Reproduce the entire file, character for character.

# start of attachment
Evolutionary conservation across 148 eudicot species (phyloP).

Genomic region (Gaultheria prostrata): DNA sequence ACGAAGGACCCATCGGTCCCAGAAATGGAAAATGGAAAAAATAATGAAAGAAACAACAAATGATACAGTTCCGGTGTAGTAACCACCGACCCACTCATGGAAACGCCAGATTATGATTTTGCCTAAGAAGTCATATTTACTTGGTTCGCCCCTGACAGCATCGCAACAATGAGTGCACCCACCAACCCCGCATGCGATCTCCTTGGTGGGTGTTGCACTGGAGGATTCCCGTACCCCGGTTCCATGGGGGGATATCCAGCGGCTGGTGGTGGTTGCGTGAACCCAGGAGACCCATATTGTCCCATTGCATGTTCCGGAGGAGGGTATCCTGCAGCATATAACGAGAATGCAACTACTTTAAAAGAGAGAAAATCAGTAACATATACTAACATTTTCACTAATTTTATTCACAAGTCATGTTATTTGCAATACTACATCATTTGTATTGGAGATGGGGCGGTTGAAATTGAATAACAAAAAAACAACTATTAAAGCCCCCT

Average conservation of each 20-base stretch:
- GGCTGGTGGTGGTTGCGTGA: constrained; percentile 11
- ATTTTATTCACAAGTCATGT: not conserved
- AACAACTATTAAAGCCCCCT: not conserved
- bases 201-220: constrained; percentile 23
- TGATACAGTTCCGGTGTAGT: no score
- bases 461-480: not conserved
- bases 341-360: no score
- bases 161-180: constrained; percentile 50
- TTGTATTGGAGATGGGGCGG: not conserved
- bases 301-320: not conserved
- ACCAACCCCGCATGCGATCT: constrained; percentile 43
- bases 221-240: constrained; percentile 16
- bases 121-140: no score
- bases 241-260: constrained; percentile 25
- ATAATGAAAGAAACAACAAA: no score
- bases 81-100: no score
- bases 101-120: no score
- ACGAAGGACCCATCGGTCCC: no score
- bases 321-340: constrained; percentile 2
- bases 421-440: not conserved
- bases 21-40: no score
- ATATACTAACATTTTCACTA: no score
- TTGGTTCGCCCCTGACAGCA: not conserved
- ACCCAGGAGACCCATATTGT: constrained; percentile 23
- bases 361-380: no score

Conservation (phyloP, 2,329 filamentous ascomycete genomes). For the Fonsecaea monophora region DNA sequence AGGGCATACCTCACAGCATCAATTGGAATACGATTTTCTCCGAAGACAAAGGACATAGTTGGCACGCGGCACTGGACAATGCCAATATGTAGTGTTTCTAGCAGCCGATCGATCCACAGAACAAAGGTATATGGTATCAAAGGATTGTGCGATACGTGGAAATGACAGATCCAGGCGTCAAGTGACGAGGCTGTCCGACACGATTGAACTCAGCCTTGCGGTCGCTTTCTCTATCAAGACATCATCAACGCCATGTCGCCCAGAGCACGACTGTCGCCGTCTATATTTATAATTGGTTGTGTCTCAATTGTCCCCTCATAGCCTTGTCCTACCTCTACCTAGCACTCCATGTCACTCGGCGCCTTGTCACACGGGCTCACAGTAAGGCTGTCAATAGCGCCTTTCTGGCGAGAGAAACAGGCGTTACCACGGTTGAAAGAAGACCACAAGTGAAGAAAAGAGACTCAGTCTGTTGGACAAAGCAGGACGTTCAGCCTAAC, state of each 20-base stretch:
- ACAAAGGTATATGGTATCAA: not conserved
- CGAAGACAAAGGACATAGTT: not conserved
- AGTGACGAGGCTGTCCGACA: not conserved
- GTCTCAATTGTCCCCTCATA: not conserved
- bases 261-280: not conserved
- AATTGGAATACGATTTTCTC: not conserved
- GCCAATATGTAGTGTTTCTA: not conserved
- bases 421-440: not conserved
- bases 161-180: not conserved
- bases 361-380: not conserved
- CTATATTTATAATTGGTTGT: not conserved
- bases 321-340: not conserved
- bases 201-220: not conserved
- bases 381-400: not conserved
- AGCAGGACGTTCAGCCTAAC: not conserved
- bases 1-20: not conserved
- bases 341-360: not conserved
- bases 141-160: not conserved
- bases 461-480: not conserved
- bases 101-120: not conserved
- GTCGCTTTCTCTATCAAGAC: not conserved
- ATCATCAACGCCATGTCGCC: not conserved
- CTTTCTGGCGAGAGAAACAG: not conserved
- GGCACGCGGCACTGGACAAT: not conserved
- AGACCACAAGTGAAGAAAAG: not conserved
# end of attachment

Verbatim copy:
Evolutionary conservation across 148 eudicot species (phyloP).

Genomic region (Gaultheria prostrata): DNA sequence ACGAAGGACCCATCGGTCCCAGAAATGGAAAATGGAAAAAATAATGAAAGAAACAACAAATGATACAGTTCCGGTGTAGTAACCACCGACCCACTCATGGAAACGCCAGATTATGATTTTGCCTAAGAAGTCATATTTACTTGGTTCGCCCCTGACAGCATCGCAACAATGAGTGCACCCACCAACCCCGCATGCGATCTCCTTGGTGGGTGTTGCACTGGAGGATTCCCGTACCCCGGTTCCATGGGGGGATATCCAGCGGCTGGTGGTGGTTGCGTGAACCCAGGAGACCCATATTGTCCCATTGCATGTTCCGGAGGAGGGTATCCTGCAGCATATAACGAGAATGCAACTACTTTAAAAGAGAGAAAATCAGTAACATATACTAACATTTTCACTAATTTTATTCACAAGTCATGTTATTTGCAATACTACATCATTTGTATTGGAGATGGGGCGGTTGAAATTGAATAACAAAAAAACAACTATTAAAGCCCCCT

Average conservation of each 20-base stretch:
- GGCTGGTGGTGGTTGCGTGA: constrained; percentile 11
- ATTTTATTCACAAGTCATGT: not conserved
- AACAACTATTAAAGCCCCCT: not conserved
- bases 201-220: constrained; percentile 23
- TGATACAGTTCCGGTGTAGT: no score
- bases 461-480: not conserved
- bases 341-360: no score
- bases 161-180: constrained; percentile 50
- TTGTATTGGAGATGGGGCGG: not conserved
- bases 301-320: not conserved
- ACCAACCCCGCATGCGATCT: constrained; percentile 43
- bases 221-240: constrained; percentile 16
- bases 121-140: no score
- bases 241-260: constrained; percentile 25
- ATAATGAAAGAAACAACAAA: no score
- bases 81-100: no score
- bases 101-120: no score
- ACGAAGGACCCATCGGTCCC: no score
- bases 321-340: constrained; percentile 2
- bases 421-440: not conserved
- bases 21-40: no score
- ATATACTAACATTTTCACTA: no score
- TTGGTTCGCCCCTGACAGCA: not conserved
- ACCCAGGAGACCCATATTGT: constrained; percentile 23
- bases 361-380: no score

Conservation (phyloP, 2,329 filamentous ascomycete genomes). For the Fonsecaea monophora region DNA sequence AGGGCATACCTCACAGCATCAATTGGAATACGATTTTCTCCGAAGACAAAGGACATAGTTGGCACGCGGCACTGGACAATGCCAATATGTAGTGTTTCTAGCAGCCGATCGATCCACAGAACAAAGGTATATGGTATCAAAGGATTGTGCGATACGTGGAAATGACAGATCCAGGCGTCAAGTGACGAGGCTGTCCGACACGATTGAACTCAGCCTTGCGGTCGCTTTCTCTATCAAGACATCATCAACGCCATGTCGCCCAGAGCACGACTGTCGCCGTCTATATTTATAATTGGTTGTGTCTCAATTGTCCCCTCATAGCCTTGTCCTACCTCTACCTAGCACTCCATGTCACTCGGCGCCTTGTCACACGGGCTCACAGTAAGGCTGTCAATAGCGCCTTTCTGGCGAGAGAAACAGGCGTTACCACGGTTGAAAGAAGACCACAAGTGAAGAAAAGAGACTCAGTCTGTTGGACAAAGCAGGACGTTCAGCCTAAC, state of each 20-base stretch:
- ACAAAGGTATATGGTATCAA: not conserved
- CGAAGACAAAGGACATAGTT: not conserved
- AGTGACGAGGCTGTCCGACA: not conserved
- GTCTCAATTGTCCCCTCATA: not conserved
- bases 261-280: not conserved
- AATTGGAATACGATTTTCTC: not conserved
- GCCAATATGTAGTGTTTCTA: not conserved
- bases 421-440: not conserved
- bases 161-180: not conserved
- bases 361-380: not conserved
- CTATATTTATAATTGGTTGT: not conserved
- bases 321-340: not conserved
- bases 201-220: not conserved
- bases 381-400: not conserved
- AGCAGGACGTTCAGCCTAAC: not conserved
- bases 1-20: not conserved
- bases 341-360: not conserved
- bases 141-160: not conserved
- bases 461-480: not conserved
- bases 101-120: not conserved
- GTCGCTTTCTCTATCAAGAC: not conserved
- ATCATCAACGCCATGTCGCC: not conserved
- CTTTCTGGCGAGAGAAACAG: not conserved
- GGCACGCGGCACTGGACAAT: not conserved
- AGACCACAAGTGAAGAAAAG: not conserved